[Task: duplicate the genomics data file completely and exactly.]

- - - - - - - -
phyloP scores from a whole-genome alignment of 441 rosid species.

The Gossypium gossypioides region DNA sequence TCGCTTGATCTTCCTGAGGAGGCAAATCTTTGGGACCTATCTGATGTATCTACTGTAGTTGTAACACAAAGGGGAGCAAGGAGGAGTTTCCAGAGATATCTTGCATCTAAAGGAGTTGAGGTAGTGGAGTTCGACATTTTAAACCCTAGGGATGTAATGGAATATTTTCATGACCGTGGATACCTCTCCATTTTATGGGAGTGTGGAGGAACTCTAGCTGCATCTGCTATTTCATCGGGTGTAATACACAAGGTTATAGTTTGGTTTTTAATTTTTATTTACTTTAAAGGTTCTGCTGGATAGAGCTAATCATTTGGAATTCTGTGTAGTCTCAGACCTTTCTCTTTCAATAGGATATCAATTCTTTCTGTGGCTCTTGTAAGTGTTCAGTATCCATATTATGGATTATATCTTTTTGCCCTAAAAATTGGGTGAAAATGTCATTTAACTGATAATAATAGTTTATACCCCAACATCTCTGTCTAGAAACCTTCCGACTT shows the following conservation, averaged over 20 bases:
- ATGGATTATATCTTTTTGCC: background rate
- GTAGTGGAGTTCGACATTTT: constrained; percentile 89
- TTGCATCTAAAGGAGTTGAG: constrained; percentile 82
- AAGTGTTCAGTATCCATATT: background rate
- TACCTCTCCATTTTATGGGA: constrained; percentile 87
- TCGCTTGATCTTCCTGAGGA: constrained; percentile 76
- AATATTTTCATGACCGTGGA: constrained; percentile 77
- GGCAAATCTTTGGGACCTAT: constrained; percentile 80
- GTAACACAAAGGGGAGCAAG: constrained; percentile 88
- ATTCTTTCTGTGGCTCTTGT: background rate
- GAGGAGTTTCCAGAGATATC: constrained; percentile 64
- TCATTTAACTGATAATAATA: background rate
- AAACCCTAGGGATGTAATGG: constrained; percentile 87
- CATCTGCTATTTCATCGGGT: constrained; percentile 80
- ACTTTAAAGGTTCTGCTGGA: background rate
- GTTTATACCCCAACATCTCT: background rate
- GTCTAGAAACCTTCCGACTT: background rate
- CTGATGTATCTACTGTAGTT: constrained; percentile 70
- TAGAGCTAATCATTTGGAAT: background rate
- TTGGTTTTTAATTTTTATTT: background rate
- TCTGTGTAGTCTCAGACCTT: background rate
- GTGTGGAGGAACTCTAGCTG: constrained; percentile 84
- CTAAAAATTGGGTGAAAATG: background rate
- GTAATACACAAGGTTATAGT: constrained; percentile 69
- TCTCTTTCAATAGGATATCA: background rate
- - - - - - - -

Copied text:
phyloP scores from a whole-genome alignment of 441 rosid species.

The Gossypium gossypioides region DNA sequence TCGCTTGATCTTCCTGAGGAGGCAAATCTTTGGGACCTATCTGATGTATCTACTGTAGTTGTAACACAAAGGGGAGCAAGGAGGAGTTTCCAGAGATATCTTGCATCTAAAGGAGTTGAGGTAGTGGAGTTCGACATTTTAAACCCTAGGGATGTAATGGAATATTTTCATGACCGTGGATACCTCTCCATTTTATGGGAGTGTGGAGGAACTCTAGCTGCATCTGCTATTTCATCGGGTGTAATACACAAGGTTATAGTTTGGTTTTTAATTTTTATTTACTTTAAAGGTTCTGCTGGATAGAGCTAATCATTTGGAATTCTGTGTAGTCTCAGACCTTTCTCTTTCAATAGGATATCAATTCTTTCTGTGGCTCTTGTAAGTGTTCAGTATCCATATTATGGATTATATCTTTTTGCCCTAAAAATTGGGTGAAAATGTCATTTAACTGATAATAATAGTTTATACCCCAACATCTCTGTCTAGAAACCTTCCGACTT shows the following conservation, averaged over 20 bases:
- ATGGATTATATCTTTTTGCC: background rate
- GTAGTGGAGTTCGACATTTT: constrained; percentile 89
- TTGCATCTAAAGGAGTTGAG: constrained; percentile 82
- AAGTGTTCAGTATCCATATT: background rate
- TACCTCTCCATTTTATGGGA: constrained; percentile 87
- TCGCTTGATCTTCCTGAGGA: constrained; percentile 76
- AATATTTTCATGACCGTGGA: constrained; percentile 77
- GGCAAATCTTTGGGACCTAT: constrained; percentile 80
- GTAACACAAAGGGGAGCAAG: constrained; percentile 88
- ATTCTTTCTGTGGCTCTTGT: background rate
- GAGGAGTTTCCAGAGATATC: constrained; percentile 64
- TCATTTAACTGATAATAATA: background rate
- AAACCCTAGGGATGTAATGG: constrained; percentile 87
- CATCTGCTATTTCATCGGGT: constrained; percentile 80
- ACTTTAAAGGTTCTGCTGGA: background rate
- GTTTATACCCCAACATCTCT: background rate
- GTCTAGAAACCTTCCGACTT: background rate
- CTGATGTATCTACTGTAGTT: constrained; percentile 70
- TAGAGCTAATCATTTGGAAT: background rate
- TTGGTTTTTAATTTTTATTT: background rate
- TCTGTGTAGTCTCAGACCTT: background rate
- GTGTGGAGGAACTCTAGCTG: constrained; percentile 84
- CTAAAAATTGGGTGAAAATG: background rate
- GTAATACACAAGGTTATAGT: constrained; percentile 69
- TCTCTTTCAATAGGATATCA: background rate